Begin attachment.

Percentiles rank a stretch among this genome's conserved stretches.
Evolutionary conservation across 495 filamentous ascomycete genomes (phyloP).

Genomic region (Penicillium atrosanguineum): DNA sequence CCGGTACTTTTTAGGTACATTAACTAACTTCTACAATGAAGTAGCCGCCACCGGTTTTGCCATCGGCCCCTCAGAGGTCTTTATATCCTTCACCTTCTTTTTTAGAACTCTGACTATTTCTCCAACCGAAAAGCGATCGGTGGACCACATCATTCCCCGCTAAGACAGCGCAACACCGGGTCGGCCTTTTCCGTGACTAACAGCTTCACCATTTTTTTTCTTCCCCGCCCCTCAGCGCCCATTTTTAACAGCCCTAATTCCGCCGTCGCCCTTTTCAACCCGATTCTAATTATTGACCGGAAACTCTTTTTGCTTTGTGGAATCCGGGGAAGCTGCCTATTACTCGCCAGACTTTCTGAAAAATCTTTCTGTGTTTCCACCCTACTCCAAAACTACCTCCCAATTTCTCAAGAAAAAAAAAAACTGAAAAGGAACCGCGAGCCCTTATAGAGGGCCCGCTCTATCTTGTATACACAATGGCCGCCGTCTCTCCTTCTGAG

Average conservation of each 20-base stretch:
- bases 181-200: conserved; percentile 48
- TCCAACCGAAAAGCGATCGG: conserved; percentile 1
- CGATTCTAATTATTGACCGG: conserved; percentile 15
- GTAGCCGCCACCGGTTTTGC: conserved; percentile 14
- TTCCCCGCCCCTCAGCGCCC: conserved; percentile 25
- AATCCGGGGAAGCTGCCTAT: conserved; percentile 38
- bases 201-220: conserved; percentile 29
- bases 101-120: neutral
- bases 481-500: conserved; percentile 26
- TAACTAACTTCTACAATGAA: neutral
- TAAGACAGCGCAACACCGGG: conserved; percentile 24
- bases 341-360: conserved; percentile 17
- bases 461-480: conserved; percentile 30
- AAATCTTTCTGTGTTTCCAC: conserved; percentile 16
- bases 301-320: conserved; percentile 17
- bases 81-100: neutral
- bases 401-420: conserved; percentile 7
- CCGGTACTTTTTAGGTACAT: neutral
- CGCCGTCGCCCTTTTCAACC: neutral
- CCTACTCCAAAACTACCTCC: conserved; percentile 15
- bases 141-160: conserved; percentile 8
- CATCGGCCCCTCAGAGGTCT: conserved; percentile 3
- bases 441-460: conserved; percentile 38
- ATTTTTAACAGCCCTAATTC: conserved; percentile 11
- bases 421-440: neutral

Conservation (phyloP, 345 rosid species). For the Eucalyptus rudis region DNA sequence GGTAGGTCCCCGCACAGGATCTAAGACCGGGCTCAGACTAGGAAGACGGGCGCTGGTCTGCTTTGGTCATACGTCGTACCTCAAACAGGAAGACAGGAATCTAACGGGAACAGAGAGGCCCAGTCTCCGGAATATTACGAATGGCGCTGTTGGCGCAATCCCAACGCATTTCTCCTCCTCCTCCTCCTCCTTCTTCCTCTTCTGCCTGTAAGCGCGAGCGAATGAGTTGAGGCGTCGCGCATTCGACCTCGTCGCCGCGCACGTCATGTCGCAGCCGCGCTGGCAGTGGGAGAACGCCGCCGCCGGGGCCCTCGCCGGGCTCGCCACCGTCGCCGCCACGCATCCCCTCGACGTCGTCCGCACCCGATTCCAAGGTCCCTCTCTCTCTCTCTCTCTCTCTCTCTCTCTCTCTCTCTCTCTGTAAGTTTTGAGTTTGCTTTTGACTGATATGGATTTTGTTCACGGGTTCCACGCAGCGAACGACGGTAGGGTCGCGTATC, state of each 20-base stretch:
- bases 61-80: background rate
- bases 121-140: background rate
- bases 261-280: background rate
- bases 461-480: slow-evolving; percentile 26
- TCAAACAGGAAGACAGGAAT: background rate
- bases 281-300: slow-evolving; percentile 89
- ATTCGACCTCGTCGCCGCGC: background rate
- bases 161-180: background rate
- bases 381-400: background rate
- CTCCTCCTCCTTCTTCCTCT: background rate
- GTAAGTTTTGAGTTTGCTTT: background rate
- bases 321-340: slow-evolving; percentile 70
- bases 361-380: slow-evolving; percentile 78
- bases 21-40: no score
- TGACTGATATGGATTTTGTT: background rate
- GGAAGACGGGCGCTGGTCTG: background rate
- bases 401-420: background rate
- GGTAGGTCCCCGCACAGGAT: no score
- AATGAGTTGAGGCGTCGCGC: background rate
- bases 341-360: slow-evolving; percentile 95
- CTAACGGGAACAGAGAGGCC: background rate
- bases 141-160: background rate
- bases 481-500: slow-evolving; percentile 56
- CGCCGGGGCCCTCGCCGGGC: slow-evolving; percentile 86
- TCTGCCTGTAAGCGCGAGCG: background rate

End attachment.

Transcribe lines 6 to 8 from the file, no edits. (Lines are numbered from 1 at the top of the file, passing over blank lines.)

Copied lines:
- TCCAACCGAAAAGCGATCGG: conserved; percentile 1
- CGATTCTAATTATTGACCGG: conserved; percentile 15
- GTAGCCGCCACCGGTTTTGC: conserved; percentile 14